A rendering of the building proposed to be built in the Seaport and house Amazon’s planned Boston expansion.

“In just a few years, we’ve grown from a handful of software developers and scientists to a team of more than 1,200, inventing new capabilities and products on behalf of millions of customers around the world,” Rohit Prasad, the company’s Boston-based vice president and head scientist for Alexa, said Tuesday.

How does this relate to Boston’s bid for Amazon’s second headquarters?

Two thousand jobs is just a fraction of the 50,000 jobs Amazon says its soon-to-be-announced second headquarters will bring. Boston is among 20 finalists for the so-called HQ2 and experts say the latest news underlines the reason the city is seen as a top contender.

“It’s one of the few spots where you can find a large enough concentration of software skills, as well as some great academic institutions,” Soumen Ganguly, a local tech industry consultant, told the Globe.


That said, it’s not particularly clear what this week’s news means for Boston’s chances of winning that 50,000-job prize. According to the Globe, real estate experts say it’s unlikely that the company would put thousands of new employees in one Boston neighborhood as they planned a massive campus somewhere else in or around the city.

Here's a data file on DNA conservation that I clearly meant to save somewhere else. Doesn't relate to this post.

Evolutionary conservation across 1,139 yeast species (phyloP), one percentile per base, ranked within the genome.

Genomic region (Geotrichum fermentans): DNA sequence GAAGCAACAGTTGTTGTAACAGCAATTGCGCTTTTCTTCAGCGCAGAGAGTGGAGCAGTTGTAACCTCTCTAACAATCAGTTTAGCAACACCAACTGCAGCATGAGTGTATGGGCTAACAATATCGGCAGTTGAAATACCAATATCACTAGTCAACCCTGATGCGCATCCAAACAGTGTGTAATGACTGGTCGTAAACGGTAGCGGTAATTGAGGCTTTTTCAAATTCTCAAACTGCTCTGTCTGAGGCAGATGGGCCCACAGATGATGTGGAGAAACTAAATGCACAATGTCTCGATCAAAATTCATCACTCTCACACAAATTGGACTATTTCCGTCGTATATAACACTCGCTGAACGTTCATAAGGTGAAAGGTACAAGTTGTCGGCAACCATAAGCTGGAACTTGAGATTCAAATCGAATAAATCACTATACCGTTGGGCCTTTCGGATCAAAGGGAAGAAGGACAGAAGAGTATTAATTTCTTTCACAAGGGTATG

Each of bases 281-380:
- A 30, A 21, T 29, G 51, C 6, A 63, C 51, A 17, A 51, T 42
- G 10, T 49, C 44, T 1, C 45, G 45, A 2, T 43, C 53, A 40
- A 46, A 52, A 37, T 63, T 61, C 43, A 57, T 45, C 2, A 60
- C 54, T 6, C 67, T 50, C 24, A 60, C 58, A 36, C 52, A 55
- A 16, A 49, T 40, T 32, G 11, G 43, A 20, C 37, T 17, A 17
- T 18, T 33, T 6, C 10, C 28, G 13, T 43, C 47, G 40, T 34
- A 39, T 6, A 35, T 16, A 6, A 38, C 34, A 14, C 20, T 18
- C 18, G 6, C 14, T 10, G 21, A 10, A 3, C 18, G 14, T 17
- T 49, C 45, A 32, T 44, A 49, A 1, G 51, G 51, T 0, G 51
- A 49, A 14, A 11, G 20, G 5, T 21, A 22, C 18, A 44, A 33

Boston’s pitch primarily centered around Suffolk Downs (or “Amazon Downs” as it was dubbed), though it did list other locations, including in the quickly filling-up Seaport neighborhood. However, Walsh has said the the soon-to-close East Boston race track is his first choice for Amazon’s possible campus.

After announcing the shortlist of HQ2 finalists in January, the company said that the proposals selected from the Boston area were Boston and Somerville, the latter of which submitted a regional bid. Amazon didn’t offer any other specifics about the details of the bids selected, though officials scouting for the second headquarters did tour Suffolk Downs in March, the Globe reported at the time.

So, would Amazon plan a 2,000-employee expansion in the Seaport, if it intends to put 50,000 other workers somewhere else in the Boston area? Tough to say.

What is clear is that the tech giant is continuing to expand its presence around the world. According to Amazon’s website, the company has “dozens of offices in more than 30 countries,” including in Santa Monica, Brooklyn, Vancouver, Mexico City, and, of course, Seattle, the home of its main headquarters.

Amazon also announced Monday a 3,000-job expansion in Vancouver in a new office similar in size to its planned Seaport space. Last month, the company announced a new distribution center outside Las Vegas. And in March, it announced plans to build another massive warehouse in Missouri.


“They’ve been on a pretty blistering pace, getting a lot of space everywhere,” Greg Melich, a retail analyst, told The New York Times.